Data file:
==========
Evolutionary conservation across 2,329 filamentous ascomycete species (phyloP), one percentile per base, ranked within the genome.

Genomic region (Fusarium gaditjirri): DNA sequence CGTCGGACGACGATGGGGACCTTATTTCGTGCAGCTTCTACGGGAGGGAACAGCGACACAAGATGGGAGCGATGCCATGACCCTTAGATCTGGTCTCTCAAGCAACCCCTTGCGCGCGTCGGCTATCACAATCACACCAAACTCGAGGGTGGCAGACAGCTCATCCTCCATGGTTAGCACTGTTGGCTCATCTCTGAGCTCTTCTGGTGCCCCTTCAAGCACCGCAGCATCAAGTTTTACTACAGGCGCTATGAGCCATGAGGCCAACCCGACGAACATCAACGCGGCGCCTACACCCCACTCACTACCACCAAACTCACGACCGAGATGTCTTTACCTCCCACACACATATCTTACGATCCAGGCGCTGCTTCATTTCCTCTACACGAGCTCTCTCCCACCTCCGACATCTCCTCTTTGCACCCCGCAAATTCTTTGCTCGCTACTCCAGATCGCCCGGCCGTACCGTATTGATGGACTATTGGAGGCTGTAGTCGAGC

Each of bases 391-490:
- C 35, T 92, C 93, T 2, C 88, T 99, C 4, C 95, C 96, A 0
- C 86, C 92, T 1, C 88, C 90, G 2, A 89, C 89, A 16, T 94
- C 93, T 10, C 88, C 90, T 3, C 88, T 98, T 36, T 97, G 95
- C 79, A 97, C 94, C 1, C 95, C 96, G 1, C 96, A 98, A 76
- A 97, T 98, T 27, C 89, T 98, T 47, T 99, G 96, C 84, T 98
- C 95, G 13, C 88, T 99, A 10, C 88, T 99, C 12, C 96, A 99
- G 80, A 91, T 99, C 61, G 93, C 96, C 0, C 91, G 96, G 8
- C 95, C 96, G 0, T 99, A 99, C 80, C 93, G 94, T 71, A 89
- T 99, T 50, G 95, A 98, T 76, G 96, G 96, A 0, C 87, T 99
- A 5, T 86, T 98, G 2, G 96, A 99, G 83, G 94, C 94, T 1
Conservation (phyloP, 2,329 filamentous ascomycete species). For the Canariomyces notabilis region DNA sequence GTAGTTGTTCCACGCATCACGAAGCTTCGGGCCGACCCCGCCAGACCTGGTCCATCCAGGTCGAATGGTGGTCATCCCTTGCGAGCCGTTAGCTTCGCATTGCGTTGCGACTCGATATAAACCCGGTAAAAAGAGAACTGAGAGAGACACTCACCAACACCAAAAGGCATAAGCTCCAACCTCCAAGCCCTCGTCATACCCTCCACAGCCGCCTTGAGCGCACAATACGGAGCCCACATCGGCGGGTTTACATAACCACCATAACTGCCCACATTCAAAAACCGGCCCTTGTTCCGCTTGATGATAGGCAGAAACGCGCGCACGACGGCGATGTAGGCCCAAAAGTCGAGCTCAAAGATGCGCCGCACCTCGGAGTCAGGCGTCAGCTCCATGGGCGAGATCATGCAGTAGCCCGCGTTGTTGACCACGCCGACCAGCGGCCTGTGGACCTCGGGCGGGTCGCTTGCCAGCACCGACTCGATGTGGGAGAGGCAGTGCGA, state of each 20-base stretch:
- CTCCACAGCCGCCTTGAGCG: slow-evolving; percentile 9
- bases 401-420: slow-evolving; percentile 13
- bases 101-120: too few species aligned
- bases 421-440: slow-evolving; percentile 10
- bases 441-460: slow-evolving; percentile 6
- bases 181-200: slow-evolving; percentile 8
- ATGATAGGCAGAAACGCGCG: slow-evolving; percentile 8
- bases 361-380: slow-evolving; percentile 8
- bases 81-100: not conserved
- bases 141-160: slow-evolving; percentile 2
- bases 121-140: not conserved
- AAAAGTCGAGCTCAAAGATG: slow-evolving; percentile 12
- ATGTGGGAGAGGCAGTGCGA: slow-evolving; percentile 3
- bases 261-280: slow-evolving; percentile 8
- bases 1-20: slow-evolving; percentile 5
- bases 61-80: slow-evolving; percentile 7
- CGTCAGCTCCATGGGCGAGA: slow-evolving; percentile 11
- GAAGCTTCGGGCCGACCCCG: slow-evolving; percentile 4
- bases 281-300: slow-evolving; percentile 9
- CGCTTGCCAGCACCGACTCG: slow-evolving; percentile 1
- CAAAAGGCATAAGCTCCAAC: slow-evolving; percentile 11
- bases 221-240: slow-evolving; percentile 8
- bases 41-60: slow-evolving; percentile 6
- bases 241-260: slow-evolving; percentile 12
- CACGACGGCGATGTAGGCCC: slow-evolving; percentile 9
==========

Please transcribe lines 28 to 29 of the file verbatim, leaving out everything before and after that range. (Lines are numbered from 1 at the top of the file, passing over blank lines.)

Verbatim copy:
- bases 261-280: slow-evolving; percentile 8
- bases 1-20: slow-evolving; percentile 5